Monday, June 4, 2018

The MAGIC OF HANDWRITING at the Morgan: Review by Polly Guerin

Peering into the intimate lives of the great artists, poets and historical figures is the focus of the new exhibition THE MAGIC OF HANDWRITING, but this exhibit is not about handwriting itself. It is about the "magic" that one finds in handwritten correspondence that intimately connects us back to the everyday life with the people who marked the page.
      Left: Wolfgang Amadeus Mozart (1756-1791). The concluding portion of an autograph, letter signed to his father, Leopold Mozart, (Mannheim) 7 February 1778 in which the-two-year-old composer ventures to make his own decisions regarding his musical career rather than following his father's strict instructions.   Collection of Pedro Correa do Lago. 
      Culled from Brazilian author, the Pedro do Lago's collection, 140 items are on display with letters and manuscripts in the hands of such other luminaries as Vincent van Gogh, Emily Dickinson, Albert Einstein, Marcel Proust and Jorge Luis Borges and others.  Musical compositions and inscribed photographs and documents included, some never been publicly are mesmerizing insights into private lives of historical figures.
THE YOUNG COLLECTOR At the age of eleven, Pedro Correa do Lago began writing to individuals he admired. The English novelist, R.R.R Tolkien, Lord of the Rings fame, may have declined to send him anything, but scores of others did. Mr. Correo do Lago shares the passion of the Morgan's founder, John Pierpont Morgan, for collecting letters and manuscripts that bear the handwriting of some of the most influential figures in Western history and culture. 
        "From the time I was very young I have derived enormous pleasure from collecting autographs, which serve as tangible link that defy the passage of time," said Mr. Correa do Lago. "I am thrilled to be able to share of the manuscripts and letters that have brought me such joy and to do so within the library of one of the greatest American autograph collectors."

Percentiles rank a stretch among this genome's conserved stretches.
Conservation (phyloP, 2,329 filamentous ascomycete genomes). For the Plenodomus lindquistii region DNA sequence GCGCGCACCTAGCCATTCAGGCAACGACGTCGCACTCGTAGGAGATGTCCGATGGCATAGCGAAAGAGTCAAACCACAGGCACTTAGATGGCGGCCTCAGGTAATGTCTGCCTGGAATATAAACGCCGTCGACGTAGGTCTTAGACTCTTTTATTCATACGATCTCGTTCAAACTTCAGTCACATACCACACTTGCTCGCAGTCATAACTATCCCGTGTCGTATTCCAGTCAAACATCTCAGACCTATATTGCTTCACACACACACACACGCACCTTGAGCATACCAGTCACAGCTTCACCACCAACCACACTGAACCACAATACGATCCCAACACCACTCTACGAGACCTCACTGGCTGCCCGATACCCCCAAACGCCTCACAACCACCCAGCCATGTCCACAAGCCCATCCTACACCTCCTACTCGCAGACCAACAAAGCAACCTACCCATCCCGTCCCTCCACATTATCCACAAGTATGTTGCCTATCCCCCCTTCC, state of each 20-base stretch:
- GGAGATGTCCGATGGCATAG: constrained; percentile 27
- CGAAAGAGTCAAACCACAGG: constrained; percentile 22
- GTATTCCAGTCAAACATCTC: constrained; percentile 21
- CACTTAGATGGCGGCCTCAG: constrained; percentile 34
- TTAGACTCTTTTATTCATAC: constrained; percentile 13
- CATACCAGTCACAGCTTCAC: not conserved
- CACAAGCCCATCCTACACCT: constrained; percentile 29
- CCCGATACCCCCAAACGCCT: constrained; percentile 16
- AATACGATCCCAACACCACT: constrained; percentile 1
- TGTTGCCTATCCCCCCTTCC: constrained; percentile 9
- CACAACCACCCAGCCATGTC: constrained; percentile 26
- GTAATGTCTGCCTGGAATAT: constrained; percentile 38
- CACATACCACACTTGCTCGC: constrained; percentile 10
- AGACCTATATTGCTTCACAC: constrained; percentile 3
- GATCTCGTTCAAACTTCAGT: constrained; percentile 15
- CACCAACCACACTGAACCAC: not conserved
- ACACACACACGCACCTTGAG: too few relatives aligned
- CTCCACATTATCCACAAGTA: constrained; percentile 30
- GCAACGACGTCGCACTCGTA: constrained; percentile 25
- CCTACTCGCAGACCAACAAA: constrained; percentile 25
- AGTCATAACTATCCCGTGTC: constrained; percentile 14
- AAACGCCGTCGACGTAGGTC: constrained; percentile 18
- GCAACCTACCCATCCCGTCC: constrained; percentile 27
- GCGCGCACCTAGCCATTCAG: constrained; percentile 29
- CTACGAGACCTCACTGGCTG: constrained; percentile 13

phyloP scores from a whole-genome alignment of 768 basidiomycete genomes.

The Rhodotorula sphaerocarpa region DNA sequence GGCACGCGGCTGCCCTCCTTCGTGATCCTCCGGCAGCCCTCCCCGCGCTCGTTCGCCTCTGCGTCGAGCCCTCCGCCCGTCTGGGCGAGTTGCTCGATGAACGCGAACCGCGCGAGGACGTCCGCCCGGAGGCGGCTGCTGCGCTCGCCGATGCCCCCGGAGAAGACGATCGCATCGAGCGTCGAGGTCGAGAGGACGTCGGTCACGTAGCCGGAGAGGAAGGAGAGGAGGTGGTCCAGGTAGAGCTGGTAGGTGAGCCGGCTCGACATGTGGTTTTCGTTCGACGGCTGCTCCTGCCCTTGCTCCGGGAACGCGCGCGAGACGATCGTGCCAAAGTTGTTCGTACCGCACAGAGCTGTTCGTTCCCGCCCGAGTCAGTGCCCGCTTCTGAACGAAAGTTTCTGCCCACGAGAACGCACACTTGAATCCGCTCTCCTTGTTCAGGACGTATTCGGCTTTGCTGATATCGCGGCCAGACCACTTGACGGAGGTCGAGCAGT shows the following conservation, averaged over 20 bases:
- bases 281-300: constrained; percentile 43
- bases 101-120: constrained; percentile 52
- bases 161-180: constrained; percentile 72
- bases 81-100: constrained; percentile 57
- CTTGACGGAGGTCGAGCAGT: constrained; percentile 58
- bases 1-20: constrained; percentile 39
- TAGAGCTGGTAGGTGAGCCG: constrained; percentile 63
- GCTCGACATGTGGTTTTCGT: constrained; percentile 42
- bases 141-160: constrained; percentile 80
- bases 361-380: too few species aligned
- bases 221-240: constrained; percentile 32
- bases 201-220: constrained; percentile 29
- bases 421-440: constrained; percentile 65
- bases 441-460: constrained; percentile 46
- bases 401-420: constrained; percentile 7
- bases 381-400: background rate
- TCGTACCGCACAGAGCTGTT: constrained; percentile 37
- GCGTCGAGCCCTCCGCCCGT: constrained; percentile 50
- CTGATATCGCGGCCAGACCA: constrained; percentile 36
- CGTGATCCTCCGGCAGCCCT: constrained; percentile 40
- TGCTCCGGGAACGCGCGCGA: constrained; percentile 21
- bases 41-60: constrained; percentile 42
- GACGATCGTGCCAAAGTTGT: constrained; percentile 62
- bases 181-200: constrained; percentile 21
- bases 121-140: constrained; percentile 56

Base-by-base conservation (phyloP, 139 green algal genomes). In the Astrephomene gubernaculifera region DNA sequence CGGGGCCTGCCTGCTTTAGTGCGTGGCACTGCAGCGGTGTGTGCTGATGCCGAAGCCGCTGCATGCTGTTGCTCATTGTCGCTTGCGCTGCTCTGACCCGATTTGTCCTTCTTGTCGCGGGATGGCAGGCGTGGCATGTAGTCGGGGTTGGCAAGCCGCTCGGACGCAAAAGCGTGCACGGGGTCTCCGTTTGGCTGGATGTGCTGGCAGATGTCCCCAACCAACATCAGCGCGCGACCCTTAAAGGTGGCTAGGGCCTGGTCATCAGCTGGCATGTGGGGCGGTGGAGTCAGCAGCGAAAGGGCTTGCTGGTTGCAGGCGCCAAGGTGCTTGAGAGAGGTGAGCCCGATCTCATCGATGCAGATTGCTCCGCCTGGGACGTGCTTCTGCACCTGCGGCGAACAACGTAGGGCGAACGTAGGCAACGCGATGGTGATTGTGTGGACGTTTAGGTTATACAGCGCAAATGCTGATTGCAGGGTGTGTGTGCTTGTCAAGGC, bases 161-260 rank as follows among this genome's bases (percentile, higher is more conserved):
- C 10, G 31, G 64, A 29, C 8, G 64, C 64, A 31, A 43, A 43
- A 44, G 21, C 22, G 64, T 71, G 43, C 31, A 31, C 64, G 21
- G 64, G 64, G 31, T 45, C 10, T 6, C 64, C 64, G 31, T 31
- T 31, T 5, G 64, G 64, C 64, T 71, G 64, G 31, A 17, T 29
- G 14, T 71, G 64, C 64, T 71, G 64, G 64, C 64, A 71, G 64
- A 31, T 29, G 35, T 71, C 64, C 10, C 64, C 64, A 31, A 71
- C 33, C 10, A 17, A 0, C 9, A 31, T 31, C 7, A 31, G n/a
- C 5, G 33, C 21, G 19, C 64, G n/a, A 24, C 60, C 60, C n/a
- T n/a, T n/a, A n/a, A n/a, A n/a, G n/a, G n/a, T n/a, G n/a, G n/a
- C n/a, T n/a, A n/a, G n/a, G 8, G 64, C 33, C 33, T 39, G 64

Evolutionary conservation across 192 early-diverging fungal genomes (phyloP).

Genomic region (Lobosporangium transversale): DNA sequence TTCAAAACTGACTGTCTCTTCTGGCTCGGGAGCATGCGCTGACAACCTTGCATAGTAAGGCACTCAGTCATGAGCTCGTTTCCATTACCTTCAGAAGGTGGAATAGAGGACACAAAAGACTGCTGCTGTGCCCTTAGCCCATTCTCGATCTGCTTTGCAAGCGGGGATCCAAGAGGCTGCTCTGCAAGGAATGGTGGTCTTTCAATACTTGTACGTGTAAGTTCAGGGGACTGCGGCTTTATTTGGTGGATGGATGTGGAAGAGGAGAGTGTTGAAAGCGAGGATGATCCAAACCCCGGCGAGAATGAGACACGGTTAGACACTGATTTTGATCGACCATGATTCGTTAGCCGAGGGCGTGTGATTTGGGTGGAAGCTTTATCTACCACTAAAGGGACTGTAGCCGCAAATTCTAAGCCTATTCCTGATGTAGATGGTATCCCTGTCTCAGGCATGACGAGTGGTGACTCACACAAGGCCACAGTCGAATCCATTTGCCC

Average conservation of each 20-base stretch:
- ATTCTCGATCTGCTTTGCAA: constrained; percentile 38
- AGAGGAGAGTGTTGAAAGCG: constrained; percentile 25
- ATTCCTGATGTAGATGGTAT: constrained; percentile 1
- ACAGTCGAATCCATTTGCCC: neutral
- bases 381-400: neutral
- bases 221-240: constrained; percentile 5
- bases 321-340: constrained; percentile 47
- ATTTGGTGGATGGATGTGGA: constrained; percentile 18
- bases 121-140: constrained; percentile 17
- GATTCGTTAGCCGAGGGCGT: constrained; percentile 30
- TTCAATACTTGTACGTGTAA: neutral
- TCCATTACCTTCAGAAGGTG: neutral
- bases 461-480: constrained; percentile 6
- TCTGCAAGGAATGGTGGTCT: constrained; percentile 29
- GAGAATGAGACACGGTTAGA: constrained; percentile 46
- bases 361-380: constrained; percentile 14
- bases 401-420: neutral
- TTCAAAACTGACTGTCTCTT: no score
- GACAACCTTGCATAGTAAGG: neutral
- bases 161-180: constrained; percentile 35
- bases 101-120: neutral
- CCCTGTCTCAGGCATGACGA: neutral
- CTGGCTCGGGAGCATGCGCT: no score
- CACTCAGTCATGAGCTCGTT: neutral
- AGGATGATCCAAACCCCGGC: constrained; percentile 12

HISTORY:  Early letters document the personal and political relationships of Western Europe's monarchs and scions. Twentieth-century historical letter bring to life moments and relationships of great drama. In 1917, Dutch-born dancer known as Mata Hari writes a desperate plea from prison after being arrest on charges of espionage in 1947.  Tender moments inscribed in letters share the intimacy of love. At the age of eighty, his handwriting shaky after a recent stroke, Winston Churchill sends a letter to Pamela, Lady Lytton, his first
great love saying, "I am getting older now the trappings of power and responsibility have fallen away, and I totter along in the shades of retirement.ART: The items on view span more than four centuries and include examples of the handwriting of some of the leading artists in modern Western history including Benvenuto Cellini, J M W Turner, Monet, Henri Matisse and Frida Kahlo. The earliest work on view in this section is a small, hitherto unpublished block drawing with notes by Michelangelo, dated ca 1518. More than four hundred years later, in 1949, Henri Matisse wrote a note to his friend Albert Skira, the Swiss art publisher, filling more than half the page with a crayon sketch, thus turning
a personal letter into an intimate work of art.
       Image: Henri Matisse (1860-1954). Autograph note signed with initials, to Albert Skira 16 February, 1949. Collection of Pedro Correa do Lago (c) 2018 Succession
H. Matisse/Artists Rights Society (ARS), New York.
MUSIC and PERFORMING ARTS; On view is an extremely messy
draft page for The Girl of the Golden West (La Fanculla del West), which reveals the energy and frenzy in which Giacomo Puccini composed. Then, too, there are examples of the handwriting of Johann Sebastian Bach and Ludwig von Beethoven to a signed sketch of the dancer, Vaslav Nijinsky by Jean Cocteau.  
Finally inscribed photographs of some of the greatest entertainers of the twentieth-century include entertainers Billie Holiday, the Marx Brothers, Marilyn Monroe, Audrey Hepburn, and even the Beatles. Their handwriting and signatures serve as reminders of their unique personalities. 
       Image: Signed photograph of Josephine Baker (1905-1975) inscribed to Mille Le"Dunf," Paris, 1930; Photograph by R. Sobol. Collection of Pedro Correa do Lago.
LITERATURE Extraordinary personal communications in the show include one of only tow know surviving letters from Oscar Wilde, author of Dorian Gray to Bram Stoker, author of Dracula, and extremely complimentary letter from Gustave Flaubert to Victor Hugo, and a charming letter from twelve-year-old Ernest Hemingway asking his father if they might go see the Chicago Cubs play that weekend (it will be a dandy game"). 
Emily Dickinson writes "To be remembered is next to being loved, and to be loved is Heaven, and is this quite Earth? I have never found it so." HER LETTER IS A REMINDER THAT HANDWRITTEN LETTERS PROVIDE A POWERFUL MEANS OF REMEMBRANCE OF THOSE LIVING AND DEAD.
       Ta Ta Darlings!!!   If you love history as I do, scanning the private writings of the world's most famous people, is worthy of a visit to the Morgan.  I adore receiving fan mail, please respond to and visit Polly's other Blogs on 

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